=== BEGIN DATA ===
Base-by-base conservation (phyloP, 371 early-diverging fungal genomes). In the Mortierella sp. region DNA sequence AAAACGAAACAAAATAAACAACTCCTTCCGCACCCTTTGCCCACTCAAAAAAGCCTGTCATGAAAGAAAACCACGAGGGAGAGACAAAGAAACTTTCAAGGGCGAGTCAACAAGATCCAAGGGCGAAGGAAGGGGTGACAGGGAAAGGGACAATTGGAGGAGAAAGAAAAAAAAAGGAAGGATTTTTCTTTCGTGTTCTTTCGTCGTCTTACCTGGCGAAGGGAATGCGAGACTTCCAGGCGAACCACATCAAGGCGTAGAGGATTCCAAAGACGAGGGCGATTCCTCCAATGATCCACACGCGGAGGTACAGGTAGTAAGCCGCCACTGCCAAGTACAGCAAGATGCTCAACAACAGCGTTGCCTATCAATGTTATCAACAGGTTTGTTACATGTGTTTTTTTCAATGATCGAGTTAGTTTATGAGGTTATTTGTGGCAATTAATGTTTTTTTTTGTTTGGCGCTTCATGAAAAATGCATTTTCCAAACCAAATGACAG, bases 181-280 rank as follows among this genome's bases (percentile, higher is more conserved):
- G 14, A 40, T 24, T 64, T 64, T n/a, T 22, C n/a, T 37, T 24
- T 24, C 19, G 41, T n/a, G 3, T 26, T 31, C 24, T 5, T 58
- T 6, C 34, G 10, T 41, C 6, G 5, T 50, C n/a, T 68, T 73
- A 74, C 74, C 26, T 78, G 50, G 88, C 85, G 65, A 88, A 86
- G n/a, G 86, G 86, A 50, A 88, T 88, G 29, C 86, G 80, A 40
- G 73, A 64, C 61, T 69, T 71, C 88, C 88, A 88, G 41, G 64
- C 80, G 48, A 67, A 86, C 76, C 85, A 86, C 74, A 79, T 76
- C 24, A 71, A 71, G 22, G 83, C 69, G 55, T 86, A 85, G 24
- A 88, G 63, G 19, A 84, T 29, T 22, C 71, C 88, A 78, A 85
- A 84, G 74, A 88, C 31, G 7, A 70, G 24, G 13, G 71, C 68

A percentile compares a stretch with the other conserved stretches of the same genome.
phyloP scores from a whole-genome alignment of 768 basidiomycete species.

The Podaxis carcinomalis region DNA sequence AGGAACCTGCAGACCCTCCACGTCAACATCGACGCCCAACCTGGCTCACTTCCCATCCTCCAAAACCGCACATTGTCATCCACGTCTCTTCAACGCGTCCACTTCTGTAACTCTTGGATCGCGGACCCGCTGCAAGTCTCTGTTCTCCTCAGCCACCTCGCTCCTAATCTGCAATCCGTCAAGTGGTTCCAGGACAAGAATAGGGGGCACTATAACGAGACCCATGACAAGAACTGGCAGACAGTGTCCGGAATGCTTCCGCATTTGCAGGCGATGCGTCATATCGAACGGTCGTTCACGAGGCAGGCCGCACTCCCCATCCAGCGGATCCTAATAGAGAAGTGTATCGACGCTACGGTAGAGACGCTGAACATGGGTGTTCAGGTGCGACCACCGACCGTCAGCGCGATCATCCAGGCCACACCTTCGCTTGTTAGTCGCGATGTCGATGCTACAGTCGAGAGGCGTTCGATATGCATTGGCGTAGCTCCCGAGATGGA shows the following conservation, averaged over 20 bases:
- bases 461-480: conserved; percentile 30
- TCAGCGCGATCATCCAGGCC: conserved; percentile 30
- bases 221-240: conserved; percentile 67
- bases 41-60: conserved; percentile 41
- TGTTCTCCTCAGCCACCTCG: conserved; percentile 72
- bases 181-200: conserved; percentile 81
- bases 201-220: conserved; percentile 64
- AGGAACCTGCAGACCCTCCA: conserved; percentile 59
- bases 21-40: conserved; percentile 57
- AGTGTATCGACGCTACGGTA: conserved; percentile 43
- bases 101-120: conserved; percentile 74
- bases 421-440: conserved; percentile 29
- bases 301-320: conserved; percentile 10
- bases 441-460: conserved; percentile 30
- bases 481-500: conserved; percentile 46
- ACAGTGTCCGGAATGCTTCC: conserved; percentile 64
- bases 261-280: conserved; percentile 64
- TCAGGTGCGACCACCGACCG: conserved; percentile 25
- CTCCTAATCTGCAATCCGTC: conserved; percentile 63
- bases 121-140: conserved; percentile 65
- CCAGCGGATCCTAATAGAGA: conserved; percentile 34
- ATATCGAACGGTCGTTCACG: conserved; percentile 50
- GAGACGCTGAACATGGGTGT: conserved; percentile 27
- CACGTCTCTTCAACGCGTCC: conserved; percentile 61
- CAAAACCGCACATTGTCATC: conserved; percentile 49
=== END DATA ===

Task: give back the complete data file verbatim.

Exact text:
Base-by-base conservation (phyloP, 371 early-diverging fungal genomes). In the Mortierella sp. region DNA sequence AAAACGAAACAAAATAAACAACTCCTTCCGCACCCTTTGCCCACTCAAAAAAGCCTGTCATGAAAGAAAACCACGAGGGAGAGACAAAGAAACTTTCAAGGGCGAGTCAACAAGATCCAAGGGCGAAGGAAGGGGTGACAGGGAAAGGGACAATTGGAGGAGAAAGAAAAAAAAAGGAAGGATTTTTCTTTCGTGTTCTTTCGTCGTCTTACCTGGCGAAGGGAATGCGAGACTTCCAGGCGAACCACATCAAGGCGTAGAGGATTCCAAAGACGAGGGCGATTCCTCCAATGATCCACACGCGGAGGTACAGGTAGTAAGCCGCCACTGCCAAGTACAGCAAGATGCTCAACAACAGCGTTGCCTATCAATGTTATCAACAGGTTTGTTACATGTGTTTTTTTCAATGATCGAGTTAGTTTATGAGGTTATTTGTGGCAATTAATGTTTTTTTTTGTTTGGCGCTTCATGAAAAATGCATTTTCCAAACCAAATGACAG, bases 181-280 rank as follows among this genome's bases (percentile, higher is more conserved):
- G 14, A 40, T 24, T 64, T 64, T n/a, T 22, C n/a, T 37, T 24
- T 24, C 19, G 41, T n/a, G 3, T 26, T 31, C 24, T 5, T 58
- T 6, C 34, G 10, T 41, C 6, G 5, T 50, C n/a, T 68, T 73
- A 74, C 74, C 26, T 78, G 50, G 88, C 85, G 65, A 88, A 86
- G n/a, G 86, G 86, A 50, A 88, T 88, G 29, C 86, G 80, A 40
- G 73, A 64, C 61, T 69, T 71, C 88, C 88, A 88, G 41, G 64
- C 80, G 48, A 67, A 86, C 76, C 85, A 86, C 74, A 79, T 76
- C 24, A 71, A 71, G 22, G 83, C 69, G 55, T 86, A 85, G 24
- A 88, G 63, G 19, A 84, T 29, T 22, C 71, C 88, A 78, A 85
- A 84, G 74, A 88, C 31, G 7, A 70, G 24, G 13, G 71, C 68

A percentile compares a stretch with the other conserved stretches of the same genome.
phyloP scores from a whole-genome alignment of 768 basidiomycete species.

The Podaxis carcinomalis region DNA sequence AGGAACCTGCAGACCCTCCACGTCAACATCGACGCCCAACCTGGCTCACTTCCCATCCTCCAAAACCGCACATTGTCATCCACGTCTCTTCAACGCGTCCACTTCTGTAACTCTTGGATCGCGGACCCGCTGCAAGTCTCTGTTCTCCTCAGCCACCTCGCTCCTAATCTGCAATCCGTCAAGTGGTTCCAGGACAAGAATAGGGGGCACTATAACGAGACCCATGACAAGAACTGGCAGACAGTGTCCGGAATGCTTCCGCATTTGCAGGCGATGCGTCATATCGAACGGTCGTTCACGAGGCAGGCCGCACTCCCCATCCAGCGGATCCTAATAGAGAAGTGTATCGACGCTACGGTAGAGACGCTGAACATGGGTGTTCAGGTGCGACCACCGACCGTCAGCGCGATCATCCAGGCCACACCTTCGCTTGTTAGTCGCGATGTCGATGCTACAGTCGAGAGGCGTTCGATATGCATTGGCGTAGCTCCCGAGATGGA shows the following conservation, averaged over 20 bases:
- bases 461-480: conserved; percentile 30
- TCAGCGCGATCATCCAGGCC: conserved; percentile 30
- bases 221-240: conserved; percentile 67
- bases 41-60: conserved; percentile 41
- TGTTCTCCTCAGCCACCTCG: conserved; percentile 72
- bases 181-200: conserved; percentile 81
- bases 201-220: conserved; percentile 64
- AGGAACCTGCAGACCCTCCA: conserved; percentile 59
- bases 21-40: conserved; percentile 57
- AGTGTATCGACGCTACGGTA: conserved; percentile 43
- bases 101-120: conserved; percentile 74
- bases 421-440: conserved; percentile 29
- bases 301-320: conserved; percentile 10
- bases 441-460: conserved; percentile 30
- bases 481-500: conserved; percentile 46
- ACAGTGTCCGGAATGCTTCC: conserved; percentile 64
- bases 261-280: conserved; percentile 64
- TCAGGTGCGACCACCGACCG: conserved; percentile 25
- CTCCTAATCTGCAATCCGTC: conserved; percentile 63
- bases 121-140: conserved; percentile 65
- CCAGCGGATCCTAATAGAGA: conserved; percentile 34
- ATATCGAACGGTCGTTCACG: conserved; percentile 50
- GAGACGCTGAACATGGGTGT: conserved; percentile 27
- CACGTCTCTTCAACGCGTCC: conserved; percentile 61
- CAAAACCGCACATTGTCATC: conserved; percentile 49